Cause and Effect

Zero Hour" - Thursday, August 17 - 1:30 p.m.

Jackson Finley III strode through Detroit's Metropolitan Airport at a quick pace that belied his 67 years. The four-and-one-half hour flight from San Francisco had left him ill-tempered. He wished he had booked a first-class seat, but in a moment of fiscal responsibility, he'd chosen coach.
As CEO of Byler Filter Products in Grand Oaks, Michigan, Jackson had never really enjoyed the business trips his position required, but rather saw them as a necessary component of doing good business.
And good business it was. With 650 employees working three shifts around the clock, five days a week, at the state-of-the-art production plant, Byler was the automotive industry's leading supplier of air filters.
Under Jackson's 18 years of leadership, the company had nearly doubled its business and added 30 percent to its number of employees, statistics in which he took great personal pride.
Eight months into the current fiscal year, however, profits were not measuring up to the previous banner year.
Jackson maneuvered his 2006 black sapphire BMW through Detroit's twisting freeway system and out of the city.
Was the dip in profits a reflection on Robert Patterson, the Chief Financial Officer the Board of Directors had hired three years earlier?
Robert was not Jackson's first choice for the job. The conservative CEO had lobbied for another candidate, a lifelong Michigander with deep roots in the automotive industry, but the Board preferred Robert's star-studded resume. His movie-star handsome looks and the fact that he was married to the Chairman of the Board's daughter hadn't hurt either.
Robert - with his affluent Boston upbringing and Stanford MBA - was an outsider.
The trim, silver-haired man took his foot off the accelerator for a second and flexed his still-aching legs.
Jackson looked forward to completing the 30-mile route to Grand Oaks. His shoulders relaxed and his tanned forehead smoothed as the city's tall buildings shifted back into his rearview mirror and affluent suburbia dotted the landscape ahead.
His thoughts turned to retirement, long an abstract concept in his mind, now beckoning him with increasing seductiveness. It was time to wind down and make plans for vacations and grandchildren outings with Marjorie, his wife of 44 years.
Jackson glanced down at the glowing face of his oyster-colored Rolex. 2:00. Too early to call it a day.
The CEO was tired and wanted to go home; instead, he turned right at the next intersection and headed down the five-mile stretch of sparsely populated highway toward the Byler complex.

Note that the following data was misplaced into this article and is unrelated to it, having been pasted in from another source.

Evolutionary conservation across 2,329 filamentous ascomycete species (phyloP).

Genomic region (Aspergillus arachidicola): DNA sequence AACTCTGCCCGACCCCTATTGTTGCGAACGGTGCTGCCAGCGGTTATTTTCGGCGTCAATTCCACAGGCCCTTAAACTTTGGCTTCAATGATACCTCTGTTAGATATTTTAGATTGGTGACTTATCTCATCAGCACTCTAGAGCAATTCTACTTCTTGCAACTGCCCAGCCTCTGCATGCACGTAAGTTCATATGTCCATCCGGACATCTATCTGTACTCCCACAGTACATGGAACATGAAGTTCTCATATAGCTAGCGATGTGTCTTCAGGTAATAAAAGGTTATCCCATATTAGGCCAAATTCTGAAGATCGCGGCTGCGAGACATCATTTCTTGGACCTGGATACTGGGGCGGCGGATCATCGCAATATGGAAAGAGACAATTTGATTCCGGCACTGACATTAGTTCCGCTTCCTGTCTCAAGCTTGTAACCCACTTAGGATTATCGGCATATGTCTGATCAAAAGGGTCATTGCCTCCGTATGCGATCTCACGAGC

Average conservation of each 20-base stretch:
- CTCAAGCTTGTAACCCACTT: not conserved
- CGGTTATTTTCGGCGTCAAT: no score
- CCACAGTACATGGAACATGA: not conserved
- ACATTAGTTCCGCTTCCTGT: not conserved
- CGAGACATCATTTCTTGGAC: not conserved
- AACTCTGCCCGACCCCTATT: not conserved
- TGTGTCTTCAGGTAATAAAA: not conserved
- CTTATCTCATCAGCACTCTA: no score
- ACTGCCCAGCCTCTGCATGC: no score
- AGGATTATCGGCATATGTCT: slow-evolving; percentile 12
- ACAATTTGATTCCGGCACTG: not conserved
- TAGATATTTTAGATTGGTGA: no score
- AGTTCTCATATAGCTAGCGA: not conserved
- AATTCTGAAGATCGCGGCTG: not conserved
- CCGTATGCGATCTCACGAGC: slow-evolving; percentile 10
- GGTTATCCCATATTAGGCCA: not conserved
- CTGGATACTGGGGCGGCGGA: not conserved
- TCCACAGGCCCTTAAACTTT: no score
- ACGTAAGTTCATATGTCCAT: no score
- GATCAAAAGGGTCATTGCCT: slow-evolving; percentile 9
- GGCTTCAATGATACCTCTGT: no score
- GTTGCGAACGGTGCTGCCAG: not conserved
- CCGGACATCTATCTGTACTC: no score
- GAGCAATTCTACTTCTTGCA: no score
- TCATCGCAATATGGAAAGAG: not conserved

As Jackson pulled into the expansive parking area, he noted with satisfaction that his space, closest to the front glass doors and marked with a sign that read "Reserved for CEO", was empty. He always wondered if anyone else sneaked a park in his spot while he was away.
"Hello, Gloria," he greeted the pretty young blonde woman seated at the polished mahogany desk in the reception area.
"Hello, sir. It's good to have you back."
Gloria was fond of Jackson. He reminded her of everyone's favorite grandfather.
Jackson walked past his assistant's unoccupied desk and into his office, closed the door behind him, and sank into his dark brown leather chair. He connected his laptop to the network to check his messages. A gleaming PC sat on the corner of his desk, but he ignored it. He preferred his laptop.
The computer responded swiftly and displayed 23 bolded messages - all new since he'd checked his mail eight hours earlier in his hotel room. His eyes scanned the diverse group of senders. One name leapt out at him.
"I love you 2," the subject line proclaimed. It was from Marjorie.
As he clicked on the message, he felt a rush of pride for his wife. Marjorie had learned only last year to use their home computer to send and receive e-mail, and only after repeated urgings of their already computer-savvy young grandchildren.
Jackson frowned. The message screen was blank. He clicked on the paper clip attached to the message, but there was only a short line of gibberish that meant nothing to him and disappeared off the screen within seconds.
Marjorie needs a few more e-mail lessons from the grandkids, he grinned. He glanced at his watch again and reached for the phone to check in with his CFO.

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